The value of having an IRP

Having an Incident Response Plan (IRP) — and knowing how to use it — is an important part of any cybersecurity program. A good IRP will give detailed instruction on what steps to take in the event of a cyber incident. And, as we all know, it is important to be prepared because it is not a matter of if but when a cyber incident will occur.

An IRP is well worth the cost. Compare the cost of an IRP with the average cyber incident cost of $2,235,000 for a medium-size business and you will recognize the financial value. Other consequences of a cyber incident can include loss of company image and trust by customers. As well, in the case of the Emergency Services industry sector, consequences could even mean the difference between life or death because an emergency call was prevented from getting through to a 9-1-1 call center.

Characteristics of a Good IRP

A good IRP is tailored to a specific organization. The IRP will outline the steps of what to do, when to do it, and who (by name or title) is responsible for doing the necessary step. On the contrary, watch out for companies that offer IRPs that are generic in nature. These IRPs often leave out important steps or define who is responsible, thus resulting in important actions not getting completed. An additional characteristic of a good IRP is that it is simple and easy to follow. When a cyber incident occurs, minutes matter. You do not want to be fumbling through a huge plan searching for what step to do next.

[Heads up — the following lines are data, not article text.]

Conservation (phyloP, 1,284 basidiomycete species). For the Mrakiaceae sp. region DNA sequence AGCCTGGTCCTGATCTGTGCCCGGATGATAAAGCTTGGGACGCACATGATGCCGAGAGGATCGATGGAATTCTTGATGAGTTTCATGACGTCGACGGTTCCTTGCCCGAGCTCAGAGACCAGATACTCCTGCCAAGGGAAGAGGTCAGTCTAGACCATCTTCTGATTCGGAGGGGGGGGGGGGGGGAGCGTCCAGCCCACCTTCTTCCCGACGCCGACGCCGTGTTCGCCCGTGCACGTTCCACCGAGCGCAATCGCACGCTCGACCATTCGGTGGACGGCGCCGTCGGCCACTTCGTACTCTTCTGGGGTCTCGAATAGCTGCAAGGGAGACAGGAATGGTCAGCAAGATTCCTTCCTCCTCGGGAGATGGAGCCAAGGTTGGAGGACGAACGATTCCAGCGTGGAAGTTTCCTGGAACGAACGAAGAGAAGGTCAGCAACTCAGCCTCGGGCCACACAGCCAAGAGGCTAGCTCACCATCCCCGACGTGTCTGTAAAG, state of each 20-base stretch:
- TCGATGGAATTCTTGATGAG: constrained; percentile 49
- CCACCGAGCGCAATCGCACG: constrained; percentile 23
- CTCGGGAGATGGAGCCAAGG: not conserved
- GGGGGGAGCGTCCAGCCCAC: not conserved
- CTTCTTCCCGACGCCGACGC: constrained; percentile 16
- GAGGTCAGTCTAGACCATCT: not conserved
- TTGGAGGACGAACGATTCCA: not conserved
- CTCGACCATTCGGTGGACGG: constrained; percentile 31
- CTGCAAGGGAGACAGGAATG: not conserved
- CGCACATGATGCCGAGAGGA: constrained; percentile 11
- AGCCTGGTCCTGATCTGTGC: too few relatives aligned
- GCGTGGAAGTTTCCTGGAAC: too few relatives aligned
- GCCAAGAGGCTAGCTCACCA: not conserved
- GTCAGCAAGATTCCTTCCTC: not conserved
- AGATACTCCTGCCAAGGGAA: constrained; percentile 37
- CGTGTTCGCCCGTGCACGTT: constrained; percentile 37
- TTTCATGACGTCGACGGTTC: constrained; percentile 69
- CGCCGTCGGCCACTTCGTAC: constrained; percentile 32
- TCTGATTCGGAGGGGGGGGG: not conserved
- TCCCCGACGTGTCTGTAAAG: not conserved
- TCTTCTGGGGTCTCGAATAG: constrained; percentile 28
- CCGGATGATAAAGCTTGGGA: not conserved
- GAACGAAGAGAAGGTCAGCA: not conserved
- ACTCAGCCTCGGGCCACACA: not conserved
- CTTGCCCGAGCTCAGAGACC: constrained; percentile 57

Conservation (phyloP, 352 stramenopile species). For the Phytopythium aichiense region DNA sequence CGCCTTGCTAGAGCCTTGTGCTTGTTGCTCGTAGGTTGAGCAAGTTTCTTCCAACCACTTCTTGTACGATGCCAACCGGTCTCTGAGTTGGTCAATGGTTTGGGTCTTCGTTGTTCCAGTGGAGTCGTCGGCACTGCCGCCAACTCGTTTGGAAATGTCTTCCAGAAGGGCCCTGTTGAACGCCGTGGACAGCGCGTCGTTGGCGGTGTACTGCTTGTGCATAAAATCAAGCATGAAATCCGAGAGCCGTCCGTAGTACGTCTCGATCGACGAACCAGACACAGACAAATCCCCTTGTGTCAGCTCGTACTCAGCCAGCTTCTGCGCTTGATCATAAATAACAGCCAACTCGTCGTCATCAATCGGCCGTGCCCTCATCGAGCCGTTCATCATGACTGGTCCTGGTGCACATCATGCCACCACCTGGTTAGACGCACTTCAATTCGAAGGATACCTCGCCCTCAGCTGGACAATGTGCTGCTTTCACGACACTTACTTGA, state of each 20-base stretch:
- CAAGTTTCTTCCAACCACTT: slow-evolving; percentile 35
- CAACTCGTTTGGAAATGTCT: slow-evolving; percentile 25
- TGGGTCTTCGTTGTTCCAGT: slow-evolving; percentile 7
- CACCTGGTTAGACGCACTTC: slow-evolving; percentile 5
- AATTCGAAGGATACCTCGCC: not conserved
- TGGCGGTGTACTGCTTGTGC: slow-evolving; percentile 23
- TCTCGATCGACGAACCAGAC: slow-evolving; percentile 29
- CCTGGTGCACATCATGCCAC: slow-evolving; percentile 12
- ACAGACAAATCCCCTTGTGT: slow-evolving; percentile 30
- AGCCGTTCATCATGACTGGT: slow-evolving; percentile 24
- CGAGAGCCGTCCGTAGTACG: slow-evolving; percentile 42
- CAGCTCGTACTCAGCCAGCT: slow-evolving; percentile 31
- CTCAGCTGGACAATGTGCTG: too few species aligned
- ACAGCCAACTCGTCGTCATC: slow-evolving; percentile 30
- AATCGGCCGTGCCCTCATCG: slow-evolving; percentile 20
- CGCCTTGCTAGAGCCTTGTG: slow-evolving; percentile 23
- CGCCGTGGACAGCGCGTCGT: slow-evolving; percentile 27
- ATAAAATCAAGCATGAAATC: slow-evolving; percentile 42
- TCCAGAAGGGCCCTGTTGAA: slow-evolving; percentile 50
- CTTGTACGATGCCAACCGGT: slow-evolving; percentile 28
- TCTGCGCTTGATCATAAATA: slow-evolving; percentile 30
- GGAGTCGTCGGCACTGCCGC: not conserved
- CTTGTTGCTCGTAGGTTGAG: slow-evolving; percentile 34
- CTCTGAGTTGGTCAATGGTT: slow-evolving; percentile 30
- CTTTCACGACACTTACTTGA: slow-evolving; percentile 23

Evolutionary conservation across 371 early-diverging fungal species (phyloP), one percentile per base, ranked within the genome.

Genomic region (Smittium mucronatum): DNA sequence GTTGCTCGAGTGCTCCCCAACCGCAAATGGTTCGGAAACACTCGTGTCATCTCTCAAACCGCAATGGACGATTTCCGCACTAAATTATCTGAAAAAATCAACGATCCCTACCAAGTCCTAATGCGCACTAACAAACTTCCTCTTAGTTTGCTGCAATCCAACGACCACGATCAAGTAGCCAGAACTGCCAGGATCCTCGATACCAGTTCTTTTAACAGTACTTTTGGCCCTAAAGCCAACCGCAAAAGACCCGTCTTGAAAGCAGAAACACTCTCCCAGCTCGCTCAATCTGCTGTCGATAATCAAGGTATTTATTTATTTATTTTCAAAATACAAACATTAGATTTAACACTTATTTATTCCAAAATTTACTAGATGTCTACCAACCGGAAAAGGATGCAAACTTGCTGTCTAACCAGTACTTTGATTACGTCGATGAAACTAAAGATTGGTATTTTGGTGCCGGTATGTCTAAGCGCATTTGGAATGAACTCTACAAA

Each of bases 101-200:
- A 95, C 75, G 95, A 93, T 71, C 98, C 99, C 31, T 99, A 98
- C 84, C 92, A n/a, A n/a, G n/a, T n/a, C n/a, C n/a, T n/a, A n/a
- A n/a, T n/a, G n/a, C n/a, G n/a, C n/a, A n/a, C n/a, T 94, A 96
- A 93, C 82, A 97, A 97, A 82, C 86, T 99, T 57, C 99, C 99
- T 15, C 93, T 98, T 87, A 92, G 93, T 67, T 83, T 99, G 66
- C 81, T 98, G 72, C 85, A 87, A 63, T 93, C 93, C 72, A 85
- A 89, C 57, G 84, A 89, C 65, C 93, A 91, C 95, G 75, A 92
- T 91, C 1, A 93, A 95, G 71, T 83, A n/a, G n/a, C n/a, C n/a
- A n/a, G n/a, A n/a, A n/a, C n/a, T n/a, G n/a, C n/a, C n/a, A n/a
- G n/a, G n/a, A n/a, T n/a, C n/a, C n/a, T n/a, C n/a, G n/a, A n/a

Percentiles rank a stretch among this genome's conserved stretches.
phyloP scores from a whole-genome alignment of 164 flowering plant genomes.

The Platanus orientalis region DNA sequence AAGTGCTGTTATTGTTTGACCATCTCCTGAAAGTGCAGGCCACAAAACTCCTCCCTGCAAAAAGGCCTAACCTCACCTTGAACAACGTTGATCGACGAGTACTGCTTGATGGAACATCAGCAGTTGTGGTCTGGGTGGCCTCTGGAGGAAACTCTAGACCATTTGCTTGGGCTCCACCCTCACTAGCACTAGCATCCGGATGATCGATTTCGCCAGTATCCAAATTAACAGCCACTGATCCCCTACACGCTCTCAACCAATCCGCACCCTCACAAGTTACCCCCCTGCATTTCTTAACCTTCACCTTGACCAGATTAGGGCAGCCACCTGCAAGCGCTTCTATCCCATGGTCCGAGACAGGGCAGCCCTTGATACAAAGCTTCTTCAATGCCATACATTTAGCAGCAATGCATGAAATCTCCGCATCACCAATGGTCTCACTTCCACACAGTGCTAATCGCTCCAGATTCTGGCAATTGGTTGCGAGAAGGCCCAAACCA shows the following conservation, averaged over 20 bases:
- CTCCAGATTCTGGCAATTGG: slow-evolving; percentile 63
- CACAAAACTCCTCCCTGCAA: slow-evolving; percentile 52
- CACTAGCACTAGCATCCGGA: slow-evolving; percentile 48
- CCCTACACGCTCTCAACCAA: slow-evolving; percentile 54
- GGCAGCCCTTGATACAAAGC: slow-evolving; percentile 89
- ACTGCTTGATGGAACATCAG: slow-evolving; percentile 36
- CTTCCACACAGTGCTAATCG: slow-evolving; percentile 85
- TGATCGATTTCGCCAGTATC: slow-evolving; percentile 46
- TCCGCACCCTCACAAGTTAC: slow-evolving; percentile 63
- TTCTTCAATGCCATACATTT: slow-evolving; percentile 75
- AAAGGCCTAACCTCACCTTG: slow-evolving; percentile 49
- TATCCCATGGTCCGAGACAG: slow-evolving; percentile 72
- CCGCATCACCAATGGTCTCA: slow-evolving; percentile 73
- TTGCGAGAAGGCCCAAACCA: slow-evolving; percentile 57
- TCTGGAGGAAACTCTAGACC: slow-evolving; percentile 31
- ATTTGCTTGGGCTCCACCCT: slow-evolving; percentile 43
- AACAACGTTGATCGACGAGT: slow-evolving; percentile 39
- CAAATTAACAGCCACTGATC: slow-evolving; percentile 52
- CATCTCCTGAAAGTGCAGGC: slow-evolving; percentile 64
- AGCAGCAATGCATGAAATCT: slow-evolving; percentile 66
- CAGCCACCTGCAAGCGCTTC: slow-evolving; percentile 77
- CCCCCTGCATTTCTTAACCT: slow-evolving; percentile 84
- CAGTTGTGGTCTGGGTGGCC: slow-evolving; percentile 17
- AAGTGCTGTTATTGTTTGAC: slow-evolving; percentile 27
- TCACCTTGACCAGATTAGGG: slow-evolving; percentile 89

Getting an IRP in Place

Of course, you can write your own IRP. Online resources like the National Institute of Standards and Technology ( are helpful. However, the information is found online is often cumbersome. It often contains a lot of information that informs about Incident Response, but lacks the straight-forward steps—the “playbook”—needed to efficiently navigate through a cyber incident.

The best option is to hire professionals to write an IRP for your organization. They know what to do and will ensure the steps are clearly laid out so nothing important is missed. Professional IRP writers will also tailor the IRP to your organization.

The Best IRP Includes Training and Prevention

In addition to having an easy-to-follow on-the-shelf IRP, every organization should train on it and exercise mock Incident Response scenarios. Ideally, this training is conducted at least annually or whenever there has been a significant change in key personnel that would have a role in responding to a cyber incident. A tabletop exercise (TTX) is a good way to “wargame” your plan for different types of cyber incidents.

Taking steps to prevent cyber incidents should be the first step in your overall cybersecurity plan. Beyond cyber threat awareness training, organizations should conduct a risk and vulnerability assessment on their network. Risk and vulnerability assessments identify vulnerabilities which can allow professionals to fix them before cyber threats can get through. A good risk and vulnerability assessment will not only identify vulnerabilities to the network/technology, but also vulnerabilities that could occur due to people or processes.

Zach Basford is the Chief Operating Officer of Intuitus Corp., which offers Managed Detection and Response services as well as cybersecurity consulting services, including IRP development.